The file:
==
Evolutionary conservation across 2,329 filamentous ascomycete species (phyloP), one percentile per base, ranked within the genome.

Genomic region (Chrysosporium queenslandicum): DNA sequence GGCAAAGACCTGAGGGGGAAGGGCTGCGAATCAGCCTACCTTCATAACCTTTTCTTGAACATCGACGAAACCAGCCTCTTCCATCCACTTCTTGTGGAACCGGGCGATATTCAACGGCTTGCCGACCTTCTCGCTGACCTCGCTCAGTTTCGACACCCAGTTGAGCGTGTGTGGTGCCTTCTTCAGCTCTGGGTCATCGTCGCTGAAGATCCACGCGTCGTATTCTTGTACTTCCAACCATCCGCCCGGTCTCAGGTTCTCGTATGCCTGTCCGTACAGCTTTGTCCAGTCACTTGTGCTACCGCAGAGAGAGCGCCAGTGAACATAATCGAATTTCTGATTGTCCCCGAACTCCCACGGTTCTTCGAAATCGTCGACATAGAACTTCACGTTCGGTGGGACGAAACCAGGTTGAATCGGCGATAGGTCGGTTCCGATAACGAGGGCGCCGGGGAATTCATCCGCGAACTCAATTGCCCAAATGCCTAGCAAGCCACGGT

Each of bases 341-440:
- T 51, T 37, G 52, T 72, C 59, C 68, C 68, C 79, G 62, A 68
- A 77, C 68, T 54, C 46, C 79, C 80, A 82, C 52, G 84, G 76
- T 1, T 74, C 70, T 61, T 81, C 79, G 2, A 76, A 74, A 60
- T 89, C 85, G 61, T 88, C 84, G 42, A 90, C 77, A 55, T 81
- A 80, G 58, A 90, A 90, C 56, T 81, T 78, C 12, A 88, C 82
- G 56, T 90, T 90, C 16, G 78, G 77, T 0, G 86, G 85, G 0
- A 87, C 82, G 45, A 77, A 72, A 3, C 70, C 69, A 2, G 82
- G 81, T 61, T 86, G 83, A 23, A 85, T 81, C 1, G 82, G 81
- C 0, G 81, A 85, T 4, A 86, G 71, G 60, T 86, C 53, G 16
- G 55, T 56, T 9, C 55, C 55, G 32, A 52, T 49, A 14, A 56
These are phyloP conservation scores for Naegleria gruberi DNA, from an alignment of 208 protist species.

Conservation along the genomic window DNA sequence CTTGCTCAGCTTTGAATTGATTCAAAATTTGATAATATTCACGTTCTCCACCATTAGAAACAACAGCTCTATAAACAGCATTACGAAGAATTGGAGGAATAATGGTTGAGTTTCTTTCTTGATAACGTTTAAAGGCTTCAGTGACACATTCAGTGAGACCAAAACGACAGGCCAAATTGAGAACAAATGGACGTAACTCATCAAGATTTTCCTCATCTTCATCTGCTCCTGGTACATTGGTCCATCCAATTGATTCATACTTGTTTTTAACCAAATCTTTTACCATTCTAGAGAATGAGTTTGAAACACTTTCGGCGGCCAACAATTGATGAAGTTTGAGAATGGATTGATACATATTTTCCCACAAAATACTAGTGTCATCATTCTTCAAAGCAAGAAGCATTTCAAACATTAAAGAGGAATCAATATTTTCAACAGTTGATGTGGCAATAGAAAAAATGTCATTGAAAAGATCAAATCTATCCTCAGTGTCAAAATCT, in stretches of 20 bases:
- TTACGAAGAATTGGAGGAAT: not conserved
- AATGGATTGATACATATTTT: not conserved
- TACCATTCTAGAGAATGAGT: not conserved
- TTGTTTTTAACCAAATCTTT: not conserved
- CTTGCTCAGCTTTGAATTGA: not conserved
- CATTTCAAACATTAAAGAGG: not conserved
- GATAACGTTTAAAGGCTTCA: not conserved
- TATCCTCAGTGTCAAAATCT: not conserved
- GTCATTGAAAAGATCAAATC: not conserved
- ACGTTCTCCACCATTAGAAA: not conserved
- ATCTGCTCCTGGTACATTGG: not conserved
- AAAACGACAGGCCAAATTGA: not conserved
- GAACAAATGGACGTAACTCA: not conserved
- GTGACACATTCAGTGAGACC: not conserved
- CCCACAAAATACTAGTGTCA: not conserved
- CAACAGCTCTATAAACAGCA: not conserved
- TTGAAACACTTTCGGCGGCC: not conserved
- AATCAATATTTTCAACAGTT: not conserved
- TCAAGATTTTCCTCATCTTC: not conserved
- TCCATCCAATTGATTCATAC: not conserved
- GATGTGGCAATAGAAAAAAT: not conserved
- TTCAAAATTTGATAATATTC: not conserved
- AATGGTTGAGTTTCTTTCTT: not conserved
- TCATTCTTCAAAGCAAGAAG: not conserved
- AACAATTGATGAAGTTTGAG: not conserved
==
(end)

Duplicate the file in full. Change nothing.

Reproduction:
Evolutionary conservation across 2,329 filamentous ascomycete species (phyloP), one percentile per base, ranked within the genome.

Genomic region (Chrysosporium queenslandicum): DNA sequence GGCAAAGACCTGAGGGGGAAGGGCTGCGAATCAGCCTACCTTCATAACCTTTTCTTGAACATCGACGAAACCAGCCTCTTCCATCCACTTCTTGTGGAACCGGGCGATATTCAACGGCTTGCCGACCTTCTCGCTGACCTCGCTCAGTTTCGACACCCAGTTGAGCGTGTGTGGTGCCTTCTTCAGCTCTGGGTCATCGTCGCTGAAGATCCACGCGTCGTATTCTTGTACTTCCAACCATCCGCCCGGTCTCAGGTTCTCGTATGCCTGTCCGTACAGCTTTGTCCAGTCACTTGTGCTACCGCAGAGAGAGCGCCAGTGAACATAATCGAATTTCTGATTGTCCCCGAACTCCCACGGTTCTTCGAAATCGTCGACATAGAACTTCACGTTCGGTGGGACGAAACCAGGTTGAATCGGCGATAGGTCGGTTCCGATAACGAGGGCGCCGGGGAATTCATCCGCGAACTCAATTGCCCAAATGCCTAGCAAGCCACGGT

Each of bases 341-440:
- T 51, T 37, G 52, T 72, C 59, C 68, C 68, C 79, G 62, A 68
- A 77, C 68, T 54, C 46, C 79, C 80, A 82, C 52, G 84, G 76
- T 1, T 74, C 70, T 61, T 81, C 79, G 2, A 76, A 74, A 60
- T 89, C 85, G 61, T 88, C 84, G 42, A 90, C 77, A 55, T 81
- A 80, G 58, A 90, A 90, C 56, T 81, T 78, C 12, A 88, C 82
- G 56, T 90, T 90, C 16, G 78, G 77, T 0, G 86, G 85, G 0
- A 87, C 82, G 45, A 77, A 72, A 3, C 70, C 69, A 2, G 82
- G 81, T 61, T 86, G 83, A 23, A 85, T 81, C 1, G 82, G 81
- C 0, G 81, A 85, T 4, A 86, G 71, G 60, T 86, C 53, G 16
- G 55, T 56, T 9, C 55, C 55, G 32, A 52, T 49, A 14, A 56
These are phyloP conservation scores for Naegleria gruberi DNA, from an alignment of 208 protist species.

Conservation along the genomic window DNA sequence CTTGCTCAGCTTTGAATTGATTCAAAATTTGATAATATTCACGTTCTCCACCATTAGAAACAACAGCTCTATAAACAGCATTACGAAGAATTGGAGGAATAATGGTTGAGTTTCTTTCTTGATAACGTTTAAAGGCTTCAGTGACACATTCAGTGAGACCAAAACGACAGGCCAAATTGAGAACAAATGGACGTAACTCATCAAGATTTTCCTCATCTTCATCTGCTCCTGGTACATTGGTCCATCCAATTGATTCATACTTGTTTTTAACCAAATCTTTTACCATTCTAGAGAATGAGTTTGAAACACTTTCGGCGGCCAACAATTGATGAAGTTTGAGAATGGATTGATACATATTTTCCCACAAAATACTAGTGTCATCATTCTTCAAAGCAAGAAGCATTTCAAACATTAAAGAGGAATCAATATTTTCAACAGTTGATGTGGCAATAGAAAAAATGTCATTGAAAAGATCAAATCTATCCTCAGTGTCAAAATCT, in stretches of 20 bases:
- TTACGAAGAATTGGAGGAAT: not conserved
- AATGGATTGATACATATTTT: not conserved
- TACCATTCTAGAGAATGAGT: not conserved
- TTGTTTTTAACCAAATCTTT: not conserved
- CTTGCTCAGCTTTGAATTGA: not conserved
- CATTTCAAACATTAAAGAGG: not conserved
- GATAACGTTTAAAGGCTTCA: not conserved
- TATCCTCAGTGTCAAAATCT: not conserved
- GTCATTGAAAAGATCAAATC: not conserved
- ACGTTCTCCACCATTAGAAA: not conserved
- ATCTGCTCCTGGTACATTGG: not conserved
- AAAACGACAGGCCAAATTGA: not conserved
- GAACAAATGGACGTAACTCA: not conserved
- GTGACACATTCAGTGAGACC: not conserved
- CCCACAAAATACTAGTGTCA: not conserved
- CAACAGCTCTATAAACAGCA: not conserved
- TTGAAACACTTTCGGCGGCC: not conserved
- AATCAATATTTTCAACAGTT: not conserved
- TCAAGATTTTCCTCATCTTC: not conserved
- TCCATCCAATTGATTCATAC: not conserved
- GATGTGGCAATAGAAAAAAT: not conserved
- TTCAAAATTTGATAATATTC: not conserved
- AATGGTTGAGTTTCTTTCTT: not conserved
- TCATTCTTCAAAGCAAGAAG: not conserved
- AACAATTGATGAAGTTTGAG: not conserved